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Words with two opposing meanings make no sense, but they exist. How can you possibly convey what you mean when you want someone to “dust the cake”? Should you use a dusting brush over it, potentially messing up the frosting, or should you dust sprinkles all over it, gilding the lily?


  • I guess when you overlooked the garden, you overlooked the missing violets.
  • Be careful to screen the living room windows before you screen the film.


Contranyms, also known as Janus words, have two opposite meanings, both of which are equally valid. To dust is “to cover with particles” and “to remove particles.” To sanction is “to support” and “to condemn.” To trim means “to cut something away” and “to decorate with something.” Confusion may reign when you skip while skipping class. Avoid using a contranym twice in the same sentence.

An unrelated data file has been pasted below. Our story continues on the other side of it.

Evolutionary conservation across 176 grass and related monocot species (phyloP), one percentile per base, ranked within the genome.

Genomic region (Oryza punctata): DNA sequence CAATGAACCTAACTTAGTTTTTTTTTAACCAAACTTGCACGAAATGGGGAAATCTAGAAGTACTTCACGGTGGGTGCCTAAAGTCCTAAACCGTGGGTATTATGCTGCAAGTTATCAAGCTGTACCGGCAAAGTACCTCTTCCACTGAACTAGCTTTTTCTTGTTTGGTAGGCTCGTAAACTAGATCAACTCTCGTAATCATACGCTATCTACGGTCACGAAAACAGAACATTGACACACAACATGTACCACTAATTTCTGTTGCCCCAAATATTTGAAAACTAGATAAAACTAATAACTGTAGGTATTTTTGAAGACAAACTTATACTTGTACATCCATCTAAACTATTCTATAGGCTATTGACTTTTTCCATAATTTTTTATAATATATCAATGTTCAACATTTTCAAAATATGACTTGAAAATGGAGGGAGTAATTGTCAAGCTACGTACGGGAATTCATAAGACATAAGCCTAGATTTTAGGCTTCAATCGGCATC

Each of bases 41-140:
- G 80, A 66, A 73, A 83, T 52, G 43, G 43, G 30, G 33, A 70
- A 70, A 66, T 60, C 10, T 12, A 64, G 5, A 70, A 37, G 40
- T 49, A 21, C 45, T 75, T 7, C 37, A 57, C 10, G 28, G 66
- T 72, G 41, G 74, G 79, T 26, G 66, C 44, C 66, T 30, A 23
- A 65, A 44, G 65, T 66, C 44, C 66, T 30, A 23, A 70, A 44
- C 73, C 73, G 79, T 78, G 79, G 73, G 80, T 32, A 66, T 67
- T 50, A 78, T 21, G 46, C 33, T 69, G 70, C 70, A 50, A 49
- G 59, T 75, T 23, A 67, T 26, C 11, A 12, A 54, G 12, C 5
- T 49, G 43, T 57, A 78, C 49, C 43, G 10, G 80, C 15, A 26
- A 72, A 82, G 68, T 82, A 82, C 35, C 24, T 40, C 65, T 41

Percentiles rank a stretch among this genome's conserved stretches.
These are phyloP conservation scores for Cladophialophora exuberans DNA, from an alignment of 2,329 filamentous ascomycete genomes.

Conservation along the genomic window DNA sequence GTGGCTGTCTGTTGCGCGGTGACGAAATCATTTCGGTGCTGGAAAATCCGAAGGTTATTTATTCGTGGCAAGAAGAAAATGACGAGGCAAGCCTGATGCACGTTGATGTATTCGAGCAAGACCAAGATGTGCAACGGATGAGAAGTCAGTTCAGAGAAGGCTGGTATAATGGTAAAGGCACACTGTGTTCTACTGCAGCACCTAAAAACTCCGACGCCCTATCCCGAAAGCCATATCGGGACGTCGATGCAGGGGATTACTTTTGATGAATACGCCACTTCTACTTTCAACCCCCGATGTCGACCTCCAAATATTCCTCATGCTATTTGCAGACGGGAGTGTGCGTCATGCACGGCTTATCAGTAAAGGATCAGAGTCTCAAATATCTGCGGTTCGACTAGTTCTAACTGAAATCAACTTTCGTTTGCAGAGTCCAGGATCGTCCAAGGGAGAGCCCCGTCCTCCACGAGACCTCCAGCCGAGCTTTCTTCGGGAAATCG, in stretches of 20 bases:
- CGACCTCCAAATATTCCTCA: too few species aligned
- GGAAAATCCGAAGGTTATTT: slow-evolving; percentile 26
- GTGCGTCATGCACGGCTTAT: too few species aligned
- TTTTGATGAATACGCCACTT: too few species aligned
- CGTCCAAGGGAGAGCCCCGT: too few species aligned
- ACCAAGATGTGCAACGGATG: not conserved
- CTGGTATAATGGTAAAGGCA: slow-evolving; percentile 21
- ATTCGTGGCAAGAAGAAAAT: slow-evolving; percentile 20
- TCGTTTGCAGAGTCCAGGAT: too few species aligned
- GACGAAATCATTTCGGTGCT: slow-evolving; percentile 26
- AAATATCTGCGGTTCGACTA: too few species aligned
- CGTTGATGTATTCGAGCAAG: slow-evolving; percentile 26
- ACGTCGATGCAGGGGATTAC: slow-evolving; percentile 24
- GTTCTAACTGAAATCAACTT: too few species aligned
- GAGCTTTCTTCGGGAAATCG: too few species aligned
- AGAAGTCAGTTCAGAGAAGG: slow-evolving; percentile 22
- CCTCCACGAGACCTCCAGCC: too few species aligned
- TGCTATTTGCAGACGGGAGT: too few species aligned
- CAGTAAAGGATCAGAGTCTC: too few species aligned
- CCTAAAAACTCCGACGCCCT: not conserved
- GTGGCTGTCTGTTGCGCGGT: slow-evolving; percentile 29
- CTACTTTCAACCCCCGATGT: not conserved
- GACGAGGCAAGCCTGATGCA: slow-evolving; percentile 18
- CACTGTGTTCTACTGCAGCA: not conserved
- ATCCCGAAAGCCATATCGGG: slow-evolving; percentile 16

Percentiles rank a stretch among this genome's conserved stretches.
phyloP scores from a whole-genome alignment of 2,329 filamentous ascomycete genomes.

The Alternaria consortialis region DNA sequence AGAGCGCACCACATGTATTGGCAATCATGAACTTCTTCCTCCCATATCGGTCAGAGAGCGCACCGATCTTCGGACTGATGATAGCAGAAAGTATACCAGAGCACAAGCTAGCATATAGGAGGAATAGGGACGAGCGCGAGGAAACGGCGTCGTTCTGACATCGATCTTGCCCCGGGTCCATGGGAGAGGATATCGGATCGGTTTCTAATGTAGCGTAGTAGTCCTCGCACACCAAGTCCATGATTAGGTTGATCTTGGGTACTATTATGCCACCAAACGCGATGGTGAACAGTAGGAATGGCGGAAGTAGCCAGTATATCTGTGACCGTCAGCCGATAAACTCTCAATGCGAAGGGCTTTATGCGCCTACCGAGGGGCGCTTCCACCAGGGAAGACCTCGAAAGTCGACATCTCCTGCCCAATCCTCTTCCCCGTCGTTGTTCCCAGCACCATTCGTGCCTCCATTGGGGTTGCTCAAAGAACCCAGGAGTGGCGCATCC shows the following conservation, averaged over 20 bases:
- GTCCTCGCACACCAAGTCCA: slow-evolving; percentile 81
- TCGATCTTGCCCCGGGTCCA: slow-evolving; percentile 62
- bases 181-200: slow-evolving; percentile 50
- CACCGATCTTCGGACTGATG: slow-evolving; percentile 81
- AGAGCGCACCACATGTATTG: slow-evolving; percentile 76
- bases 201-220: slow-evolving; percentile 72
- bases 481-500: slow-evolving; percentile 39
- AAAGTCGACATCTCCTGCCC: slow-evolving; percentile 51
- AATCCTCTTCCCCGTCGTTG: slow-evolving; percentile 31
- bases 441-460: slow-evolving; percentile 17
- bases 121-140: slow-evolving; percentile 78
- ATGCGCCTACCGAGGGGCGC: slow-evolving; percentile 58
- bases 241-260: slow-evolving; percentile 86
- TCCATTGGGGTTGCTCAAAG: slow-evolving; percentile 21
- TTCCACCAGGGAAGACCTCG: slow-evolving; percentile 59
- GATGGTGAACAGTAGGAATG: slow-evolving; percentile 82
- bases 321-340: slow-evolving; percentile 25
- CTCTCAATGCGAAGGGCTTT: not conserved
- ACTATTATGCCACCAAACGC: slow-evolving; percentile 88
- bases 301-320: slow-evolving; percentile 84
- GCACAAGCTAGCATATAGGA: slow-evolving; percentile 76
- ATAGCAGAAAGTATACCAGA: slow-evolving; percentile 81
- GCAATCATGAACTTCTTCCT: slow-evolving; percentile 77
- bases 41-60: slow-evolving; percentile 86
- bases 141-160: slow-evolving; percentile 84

Janus was the guardian of thresholds; a quick image search for him will reveal two faces looking in opposite directions. Connected to the in-between times and places of doorways, changes, and beginnings, Janus is one source of our transitional month January (the other is Juno). Because the name is old, it diversified. It is also connected to janitor, the person who oversees the transition from dirty to clean.

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